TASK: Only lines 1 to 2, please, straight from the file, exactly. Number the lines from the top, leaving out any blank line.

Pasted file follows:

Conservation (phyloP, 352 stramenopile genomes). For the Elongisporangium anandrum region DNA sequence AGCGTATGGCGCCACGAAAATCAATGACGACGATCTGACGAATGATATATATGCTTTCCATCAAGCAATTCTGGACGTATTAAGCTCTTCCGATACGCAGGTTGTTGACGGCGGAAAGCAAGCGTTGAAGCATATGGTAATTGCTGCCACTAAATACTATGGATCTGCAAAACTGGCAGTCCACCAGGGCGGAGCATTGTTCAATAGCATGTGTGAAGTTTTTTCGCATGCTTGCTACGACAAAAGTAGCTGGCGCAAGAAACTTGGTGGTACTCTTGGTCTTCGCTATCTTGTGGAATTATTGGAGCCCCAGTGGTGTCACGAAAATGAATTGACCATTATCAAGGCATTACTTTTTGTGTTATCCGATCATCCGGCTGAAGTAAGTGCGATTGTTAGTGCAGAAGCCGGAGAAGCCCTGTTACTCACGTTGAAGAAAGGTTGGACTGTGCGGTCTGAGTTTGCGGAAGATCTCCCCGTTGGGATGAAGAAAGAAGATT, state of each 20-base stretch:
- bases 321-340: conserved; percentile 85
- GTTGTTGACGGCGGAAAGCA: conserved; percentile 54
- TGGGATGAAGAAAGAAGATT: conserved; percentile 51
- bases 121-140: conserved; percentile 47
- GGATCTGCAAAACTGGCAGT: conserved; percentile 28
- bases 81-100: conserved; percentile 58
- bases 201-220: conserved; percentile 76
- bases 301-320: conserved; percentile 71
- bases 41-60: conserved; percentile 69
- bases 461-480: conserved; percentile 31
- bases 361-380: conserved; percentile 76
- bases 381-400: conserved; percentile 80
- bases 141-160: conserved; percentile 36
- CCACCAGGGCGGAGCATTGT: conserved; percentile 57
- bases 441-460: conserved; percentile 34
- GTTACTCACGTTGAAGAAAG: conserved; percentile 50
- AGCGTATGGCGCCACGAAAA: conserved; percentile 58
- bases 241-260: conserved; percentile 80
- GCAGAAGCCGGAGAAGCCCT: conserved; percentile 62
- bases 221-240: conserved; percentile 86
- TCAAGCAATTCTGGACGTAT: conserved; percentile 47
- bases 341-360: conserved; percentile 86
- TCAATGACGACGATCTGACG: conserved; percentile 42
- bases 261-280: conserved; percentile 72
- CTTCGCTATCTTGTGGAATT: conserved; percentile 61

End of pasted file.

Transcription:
Conservation (phyloP, 352 stramenopile genomes). For the Elongisporangium anandrum region DNA sequence AGCGTATGGCGCCACGAAAATCAATGACGACGATCTGACGAATGATATATATGCTTTCCATCAAGCAATTCTGGACGTATTAAGCTCTTCCGATACGCAGGTTGTTGACGGCGGAAAGCAAGCGTTGAAGCATATGGTAATTGCTGCCACTAAATACTATGGATCTGCAAAACTGGCAGTCCACCAGGGCGGAGCATTGTTCAATAGCATGTGTGAAGTTTTTTCGCATGCTTGCTACGACAAAAGTAGCTGGCGCAAGAAACTTGGTGGTACTCTTGGTCTTCGCTATCTTGTGGAATTATTGGAGCCCCAGTGGTGTCACGAAAATGAATTGACCATTATCAAGGCATTACTTTTTGTGTTATCCGATCATCCGGCTGAAGTAAGTGCGATTGTTAGTGCAGAAGCCGGAGAAGCCCTGTTACTCACGTTGAAGAAAGGTTGGACTGTGCGGTCTGAGTTTGCGGAAGATCTCCCCGTTGGGATGAAGAAAGAAGATT, state of each 20-base stretch:
- bases 321-340: conserved; percentile 85